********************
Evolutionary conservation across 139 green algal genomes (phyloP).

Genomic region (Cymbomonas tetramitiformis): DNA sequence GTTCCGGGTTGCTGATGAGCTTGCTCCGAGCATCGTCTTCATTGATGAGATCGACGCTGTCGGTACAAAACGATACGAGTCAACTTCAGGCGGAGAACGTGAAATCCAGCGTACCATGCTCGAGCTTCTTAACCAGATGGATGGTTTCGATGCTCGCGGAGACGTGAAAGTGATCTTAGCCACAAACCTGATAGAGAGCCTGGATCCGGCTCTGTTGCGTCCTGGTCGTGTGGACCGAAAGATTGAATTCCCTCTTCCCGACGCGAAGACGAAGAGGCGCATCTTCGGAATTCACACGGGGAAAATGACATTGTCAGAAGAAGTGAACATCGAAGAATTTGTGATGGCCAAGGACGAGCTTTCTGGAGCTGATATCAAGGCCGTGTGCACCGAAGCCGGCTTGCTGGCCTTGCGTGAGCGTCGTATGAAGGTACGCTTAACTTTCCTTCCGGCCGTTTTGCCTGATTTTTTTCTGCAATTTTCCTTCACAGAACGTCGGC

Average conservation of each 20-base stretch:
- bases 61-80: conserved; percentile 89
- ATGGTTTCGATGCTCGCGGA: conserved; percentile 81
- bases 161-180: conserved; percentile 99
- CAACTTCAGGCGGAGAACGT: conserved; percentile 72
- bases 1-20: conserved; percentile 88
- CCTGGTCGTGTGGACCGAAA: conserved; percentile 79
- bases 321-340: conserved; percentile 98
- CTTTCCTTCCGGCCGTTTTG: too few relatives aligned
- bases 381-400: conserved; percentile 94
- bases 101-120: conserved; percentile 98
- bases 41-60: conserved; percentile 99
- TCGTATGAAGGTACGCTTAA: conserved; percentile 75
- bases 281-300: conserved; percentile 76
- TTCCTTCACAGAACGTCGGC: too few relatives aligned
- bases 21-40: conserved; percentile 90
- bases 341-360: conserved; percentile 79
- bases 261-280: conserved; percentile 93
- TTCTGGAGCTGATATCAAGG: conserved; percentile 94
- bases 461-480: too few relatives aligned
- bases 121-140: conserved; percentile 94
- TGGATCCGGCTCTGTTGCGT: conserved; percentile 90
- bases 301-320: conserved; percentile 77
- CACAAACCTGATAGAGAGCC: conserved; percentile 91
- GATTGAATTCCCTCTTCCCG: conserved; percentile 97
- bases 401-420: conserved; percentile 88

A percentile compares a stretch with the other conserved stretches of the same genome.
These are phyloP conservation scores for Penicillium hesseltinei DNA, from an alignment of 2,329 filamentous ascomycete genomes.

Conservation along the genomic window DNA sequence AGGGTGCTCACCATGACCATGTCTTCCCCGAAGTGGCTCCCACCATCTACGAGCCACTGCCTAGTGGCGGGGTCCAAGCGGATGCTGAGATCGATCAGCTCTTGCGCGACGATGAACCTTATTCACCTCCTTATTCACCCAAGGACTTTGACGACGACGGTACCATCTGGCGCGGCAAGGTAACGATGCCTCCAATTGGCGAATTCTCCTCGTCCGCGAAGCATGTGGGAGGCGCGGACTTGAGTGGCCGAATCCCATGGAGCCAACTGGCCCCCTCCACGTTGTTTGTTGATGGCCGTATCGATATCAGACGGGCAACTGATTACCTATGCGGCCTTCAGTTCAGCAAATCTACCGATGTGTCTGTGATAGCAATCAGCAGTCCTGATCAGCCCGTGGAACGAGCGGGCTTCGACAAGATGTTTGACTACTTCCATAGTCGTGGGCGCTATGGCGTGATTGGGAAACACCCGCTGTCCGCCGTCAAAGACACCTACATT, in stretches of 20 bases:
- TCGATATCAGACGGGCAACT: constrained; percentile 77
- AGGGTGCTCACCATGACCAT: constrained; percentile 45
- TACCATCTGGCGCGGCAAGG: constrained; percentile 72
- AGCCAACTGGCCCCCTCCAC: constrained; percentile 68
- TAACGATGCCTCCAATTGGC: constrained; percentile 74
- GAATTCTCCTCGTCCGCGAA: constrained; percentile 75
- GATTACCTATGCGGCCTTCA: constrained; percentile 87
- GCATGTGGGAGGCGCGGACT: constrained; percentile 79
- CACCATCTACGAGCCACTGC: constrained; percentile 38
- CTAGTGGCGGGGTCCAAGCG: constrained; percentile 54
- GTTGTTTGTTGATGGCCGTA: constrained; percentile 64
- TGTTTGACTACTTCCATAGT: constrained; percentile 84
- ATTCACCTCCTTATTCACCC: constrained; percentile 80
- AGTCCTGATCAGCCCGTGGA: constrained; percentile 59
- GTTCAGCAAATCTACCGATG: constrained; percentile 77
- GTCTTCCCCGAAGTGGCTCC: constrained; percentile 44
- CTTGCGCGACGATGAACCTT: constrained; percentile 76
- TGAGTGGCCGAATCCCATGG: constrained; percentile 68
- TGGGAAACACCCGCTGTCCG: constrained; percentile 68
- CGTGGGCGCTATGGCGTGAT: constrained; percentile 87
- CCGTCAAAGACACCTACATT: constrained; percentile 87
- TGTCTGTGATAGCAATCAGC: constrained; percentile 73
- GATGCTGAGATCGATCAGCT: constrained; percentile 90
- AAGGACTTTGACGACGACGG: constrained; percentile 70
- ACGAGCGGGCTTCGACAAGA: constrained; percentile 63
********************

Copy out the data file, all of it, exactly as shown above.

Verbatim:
Evolutionary conservation across 139 green algal genomes (phyloP).

Genomic region (Cymbomonas tetramitiformis): DNA sequence GTTCCGGGTTGCTGATGAGCTTGCTCCGAGCATCGTCTTCATTGATGAGATCGACGCTGTCGGTACAAAACGATACGAGTCAACTTCAGGCGGAGAACGTGAAATCCAGCGTACCATGCTCGAGCTTCTTAACCAGATGGATGGTTTCGATGCTCGCGGAGACGTGAAAGTGATCTTAGCCACAAACCTGATAGAGAGCCTGGATCCGGCTCTGTTGCGTCCTGGTCGTGTGGACCGAAAGATTGAATTCCCTCTTCCCGACGCGAAGACGAAGAGGCGCATCTTCGGAATTCACACGGGGAAAATGACATTGTCAGAAGAAGTGAACATCGAAGAATTTGTGATGGCCAAGGACGAGCTTTCTGGAGCTGATATCAAGGCCGTGTGCACCGAAGCCGGCTTGCTGGCCTTGCGTGAGCGTCGTATGAAGGTACGCTTAACTTTCCTTCCGGCCGTTTTGCCTGATTTTTTTCTGCAATTTTCCTTCACAGAACGTCGGC

Average conservation of each 20-base stretch:
- bases 61-80: conserved; percentile 89
- ATGGTTTCGATGCTCGCGGA: conserved; percentile 81
- bases 161-180: conserved; percentile 99
- CAACTTCAGGCGGAGAACGT: conserved; percentile 72
- bases 1-20: conserved; percentile 88
- CCTGGTCGTGTGGACCGAAA: conserved; percentile 79
- bases 321-340: conserved; percentile 98
- CTTTCCTTCCGGCCGTTTTG: too few relatives aligned
- bases 381-400: conserved; percentile 94
- bases 101-120: conserved; percentile 98
- bases 41-60: conserved; percentile 99
- TCGTATGAAGGTACGCTTAA: conserved; percentile 75
- bases 281-300: conserved; percentile 76
- TTCCTTCACAGAACGTCGGC: too few relatives aligned
- bases 21-40: conserved; percentile 90
- bases 341-360: conserved; percentile 79
- bases 261-280: conserved; percentile 93
- TTCTGGAGCTGATATCAAGG: conserved; percentile 94
- bases 461-480: too few relatives aligned
- bases 121-140: conserved; percentile 94
- TGGATCCGGCTCTGTTGCGT: conserved; percentile 90
- bases 301-320: conserved; percentile 77
- CACAAACCTGATAGAGAGCC: conserved; percentile 91
- GATTGAATTCCCTCTTCCCG: conserved; percentile 97
- bases 401-420: conserved; percentile 88

A percentile compares a stretch with the other conserved stretches of the same genome.
These are phyloP conservation scores for Penicillium hesseltinei DNA, from an alignment of 2,329 filamentous ascomycete genomes.

Conservation along the genomic window DNA sequence AGGGTGCTCACCATGACCATGTCTTCCCCGAAGTGGCTCCCACCATCTACGAGCCACTGCCTAGTGGCGGGGTCCAAGCGGATGCTGAGATCGATCAGCTCTTGCGCGACGATGAACCTTATTCACCTCCTTATTCACCCAAGGACTTTGACGACGACGGTACCATCTGGCGCGGCAAGGTAACGATGCCTCCAATTGGCGAATTCTCCTCGTCCGCGAAGCATGTGGGAGGCGCGGACTTGAGTGGCCGAATCCCATGGAGCCAACTGGCCCCCTCCACGTTGTTTGTTGATGGCCGTATCGATATCAGACGGGCAACTGATTACCTATGCGGCCTTCAGTTCAGCAAATCTACCGATGTGTCTGTGATAGCAATCAGCAGTCCTGATCAGCCCGTGGAACGAGCGGGCTTCGACAAGATGTTTGACTACTTCCATAGTCGTGGGCGCTATGGCGTGATTGGGAAACACCCGCTGTCCGCCGTCAAAGACACCTACATT, in stretches of 20 bases:
- TCGATATCAGACGGGCAACT: constrained; percentile 77
- AGGGTGCTCACCATGACCAT: constrained; percentile 45
- TACCATCTGGCGCGGCAAGG: constrained; percentile 72
- AGCCAACTGGCCCCCTCCAC: constrained; percentile 68
- TAACGATGCCTCCAATTGGC: constrained; percentile 74
- GAATTCTCCTCGTCCGCGAA: constrained; percentile 75
- GATTACCTATGCGGCCTTCA: constrained; percentile 87
- GCATGTGGGAGGCGCGGACT: constrained; percentile 79
- CACCATCTACGAGCCACTGC: constrained; percentile 38
- CTAGTGGCGGGGTCCAAGCG: constrained; percentile 54
- GTTGTTTGTTGATGGCCGTA: constrained; percentile 64
- TGTTTGACTACTTCCATAGT: constrained; percentile 84
- ATTCACCTCCTTATTCACCC: constrained; percentile 80
- AGTCCTGATCAGCCCGTGGA: constrained; percentile 59
- GTTCAGCAAATCTACCGATG: constrained; percentile 77
- GTCTTCCCCGAAGTGGCTCC: constrained; percentile 44
- CTTGCGCGACGATGAACCTT: constrained; percentile 76
- TGAGTGGCCGAATCCCATGG: constrained; percentile 68
- TGGGAAACACCCGCTGTCCG: constrained; percentile 68
- CGTGGGCGCTATGGCGTGAT: constrained; percentile 87
- CCGTCAAAGACACCTACATT: constrained; percentile 87
- TGTCTGTGATAGCAATCAGC: constrained; percentile 73
- GATGCTGAGATCGATCAGCT: constrained; percentile 90
- AAGGACTTTGACGACGACGG: constrained; percentile 70
- ACGAGCGGGCTTCGACAAGA: constrained; percentile 63